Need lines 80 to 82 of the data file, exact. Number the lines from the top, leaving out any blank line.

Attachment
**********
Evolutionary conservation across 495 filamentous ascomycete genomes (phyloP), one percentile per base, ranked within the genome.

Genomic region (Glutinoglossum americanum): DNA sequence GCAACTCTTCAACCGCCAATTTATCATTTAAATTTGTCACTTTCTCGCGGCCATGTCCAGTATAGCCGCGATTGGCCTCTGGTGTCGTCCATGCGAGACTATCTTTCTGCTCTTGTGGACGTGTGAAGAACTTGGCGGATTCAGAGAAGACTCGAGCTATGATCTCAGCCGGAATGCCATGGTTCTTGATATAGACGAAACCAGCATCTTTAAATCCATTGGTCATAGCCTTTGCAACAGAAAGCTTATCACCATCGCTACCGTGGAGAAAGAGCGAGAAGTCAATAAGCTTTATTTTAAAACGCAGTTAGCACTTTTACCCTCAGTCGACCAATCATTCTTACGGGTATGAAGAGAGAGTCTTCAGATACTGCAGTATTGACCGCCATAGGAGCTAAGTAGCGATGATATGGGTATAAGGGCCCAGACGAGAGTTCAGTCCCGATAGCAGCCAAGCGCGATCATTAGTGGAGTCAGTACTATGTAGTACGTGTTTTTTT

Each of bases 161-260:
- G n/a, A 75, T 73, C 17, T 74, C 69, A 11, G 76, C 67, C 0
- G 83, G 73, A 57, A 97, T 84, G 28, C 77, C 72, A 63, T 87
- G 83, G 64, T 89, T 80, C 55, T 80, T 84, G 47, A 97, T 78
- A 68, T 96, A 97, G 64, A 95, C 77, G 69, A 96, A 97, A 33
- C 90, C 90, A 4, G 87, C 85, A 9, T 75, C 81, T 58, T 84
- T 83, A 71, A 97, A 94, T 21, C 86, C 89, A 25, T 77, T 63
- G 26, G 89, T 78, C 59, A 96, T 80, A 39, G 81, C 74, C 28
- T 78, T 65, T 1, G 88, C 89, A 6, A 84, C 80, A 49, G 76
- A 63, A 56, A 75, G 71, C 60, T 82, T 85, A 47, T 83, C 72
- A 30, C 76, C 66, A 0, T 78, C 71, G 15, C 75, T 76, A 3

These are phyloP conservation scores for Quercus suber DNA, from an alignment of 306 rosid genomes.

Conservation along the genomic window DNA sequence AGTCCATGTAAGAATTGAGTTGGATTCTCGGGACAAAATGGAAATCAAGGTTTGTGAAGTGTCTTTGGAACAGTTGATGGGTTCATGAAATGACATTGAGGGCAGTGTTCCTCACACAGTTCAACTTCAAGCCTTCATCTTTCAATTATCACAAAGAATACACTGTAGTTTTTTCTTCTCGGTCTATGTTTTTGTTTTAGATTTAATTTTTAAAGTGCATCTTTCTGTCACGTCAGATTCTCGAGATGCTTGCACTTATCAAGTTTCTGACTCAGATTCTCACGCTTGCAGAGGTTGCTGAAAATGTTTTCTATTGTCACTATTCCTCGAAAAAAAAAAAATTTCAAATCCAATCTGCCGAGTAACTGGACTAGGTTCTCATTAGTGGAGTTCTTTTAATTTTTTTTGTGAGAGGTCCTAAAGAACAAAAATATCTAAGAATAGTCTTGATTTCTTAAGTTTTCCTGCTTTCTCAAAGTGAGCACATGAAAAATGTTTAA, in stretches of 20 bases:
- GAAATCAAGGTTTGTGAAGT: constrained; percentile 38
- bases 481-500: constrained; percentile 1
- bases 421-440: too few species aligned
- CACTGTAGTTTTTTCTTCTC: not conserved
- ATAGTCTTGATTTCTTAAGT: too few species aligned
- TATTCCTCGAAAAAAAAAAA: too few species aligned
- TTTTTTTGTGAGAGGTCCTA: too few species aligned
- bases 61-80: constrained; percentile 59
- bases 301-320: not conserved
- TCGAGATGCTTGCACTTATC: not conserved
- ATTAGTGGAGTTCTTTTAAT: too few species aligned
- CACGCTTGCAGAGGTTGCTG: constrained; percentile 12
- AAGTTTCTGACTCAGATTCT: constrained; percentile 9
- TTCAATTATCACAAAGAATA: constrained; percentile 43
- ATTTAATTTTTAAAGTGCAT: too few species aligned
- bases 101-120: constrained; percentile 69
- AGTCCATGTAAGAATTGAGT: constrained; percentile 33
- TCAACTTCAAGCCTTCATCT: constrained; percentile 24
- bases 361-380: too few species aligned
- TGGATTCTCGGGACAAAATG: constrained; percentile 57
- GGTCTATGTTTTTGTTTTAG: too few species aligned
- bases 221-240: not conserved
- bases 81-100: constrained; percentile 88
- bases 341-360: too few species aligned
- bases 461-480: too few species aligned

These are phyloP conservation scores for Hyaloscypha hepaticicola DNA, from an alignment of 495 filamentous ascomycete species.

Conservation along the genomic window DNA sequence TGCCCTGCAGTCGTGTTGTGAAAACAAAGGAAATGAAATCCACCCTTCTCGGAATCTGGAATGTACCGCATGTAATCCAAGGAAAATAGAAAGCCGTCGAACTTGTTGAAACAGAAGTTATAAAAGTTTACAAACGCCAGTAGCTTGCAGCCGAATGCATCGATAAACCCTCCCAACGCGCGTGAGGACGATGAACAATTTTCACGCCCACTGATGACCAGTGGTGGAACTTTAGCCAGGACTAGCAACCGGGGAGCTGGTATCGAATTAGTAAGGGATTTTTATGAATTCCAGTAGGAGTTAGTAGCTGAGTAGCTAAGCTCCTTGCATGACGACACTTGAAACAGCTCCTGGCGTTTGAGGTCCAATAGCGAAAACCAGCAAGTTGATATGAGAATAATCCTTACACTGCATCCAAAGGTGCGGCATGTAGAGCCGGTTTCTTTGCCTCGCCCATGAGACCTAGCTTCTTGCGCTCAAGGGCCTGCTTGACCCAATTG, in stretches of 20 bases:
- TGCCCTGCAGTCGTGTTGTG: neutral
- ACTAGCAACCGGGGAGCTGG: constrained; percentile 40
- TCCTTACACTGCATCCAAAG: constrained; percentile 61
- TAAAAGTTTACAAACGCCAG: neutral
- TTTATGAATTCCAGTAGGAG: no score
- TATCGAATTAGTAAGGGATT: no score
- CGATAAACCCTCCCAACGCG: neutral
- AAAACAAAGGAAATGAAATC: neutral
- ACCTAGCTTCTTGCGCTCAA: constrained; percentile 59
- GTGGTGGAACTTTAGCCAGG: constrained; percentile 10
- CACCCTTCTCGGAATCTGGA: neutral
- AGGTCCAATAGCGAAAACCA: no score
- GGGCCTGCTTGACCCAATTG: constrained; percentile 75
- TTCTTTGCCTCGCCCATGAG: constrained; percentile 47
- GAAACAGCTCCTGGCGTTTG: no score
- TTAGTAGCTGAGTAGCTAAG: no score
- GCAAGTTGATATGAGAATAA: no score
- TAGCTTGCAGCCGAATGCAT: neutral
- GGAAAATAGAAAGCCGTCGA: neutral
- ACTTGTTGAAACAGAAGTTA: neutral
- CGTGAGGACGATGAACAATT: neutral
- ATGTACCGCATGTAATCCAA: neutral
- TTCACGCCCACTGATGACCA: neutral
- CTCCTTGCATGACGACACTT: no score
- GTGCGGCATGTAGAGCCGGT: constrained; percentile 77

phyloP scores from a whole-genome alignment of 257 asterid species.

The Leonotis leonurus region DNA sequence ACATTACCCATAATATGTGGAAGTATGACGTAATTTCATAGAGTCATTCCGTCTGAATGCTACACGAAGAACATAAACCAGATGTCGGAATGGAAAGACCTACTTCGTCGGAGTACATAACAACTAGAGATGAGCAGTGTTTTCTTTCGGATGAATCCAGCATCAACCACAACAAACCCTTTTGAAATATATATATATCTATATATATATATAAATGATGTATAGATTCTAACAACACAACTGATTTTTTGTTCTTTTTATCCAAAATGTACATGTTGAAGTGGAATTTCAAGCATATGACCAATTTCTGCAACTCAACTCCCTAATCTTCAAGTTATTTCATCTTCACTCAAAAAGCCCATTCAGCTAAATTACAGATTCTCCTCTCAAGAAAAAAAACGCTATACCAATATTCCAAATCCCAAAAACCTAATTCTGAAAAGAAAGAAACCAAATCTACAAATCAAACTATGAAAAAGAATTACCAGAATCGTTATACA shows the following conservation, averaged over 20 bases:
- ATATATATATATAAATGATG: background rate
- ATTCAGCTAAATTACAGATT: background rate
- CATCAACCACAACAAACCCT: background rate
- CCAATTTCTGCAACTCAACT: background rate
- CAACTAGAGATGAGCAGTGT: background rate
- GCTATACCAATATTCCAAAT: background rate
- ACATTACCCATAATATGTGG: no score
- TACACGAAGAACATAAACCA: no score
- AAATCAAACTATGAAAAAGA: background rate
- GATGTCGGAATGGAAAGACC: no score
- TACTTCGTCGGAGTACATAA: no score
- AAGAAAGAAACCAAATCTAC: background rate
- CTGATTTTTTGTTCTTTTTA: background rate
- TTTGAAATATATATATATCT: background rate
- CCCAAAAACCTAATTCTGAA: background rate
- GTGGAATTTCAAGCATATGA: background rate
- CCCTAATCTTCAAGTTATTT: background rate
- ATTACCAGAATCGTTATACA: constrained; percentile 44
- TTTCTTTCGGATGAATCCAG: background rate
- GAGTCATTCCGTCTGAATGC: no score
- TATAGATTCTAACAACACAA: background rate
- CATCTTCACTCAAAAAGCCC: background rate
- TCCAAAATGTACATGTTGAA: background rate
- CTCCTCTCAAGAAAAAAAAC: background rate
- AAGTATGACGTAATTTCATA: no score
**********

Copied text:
- TACTTCGTCGGAGTACATAA: no score
- AAGAAAGAAACCAAATCTAC: background rate
- CTGATTTTTTGTTCTTTTTA: background rate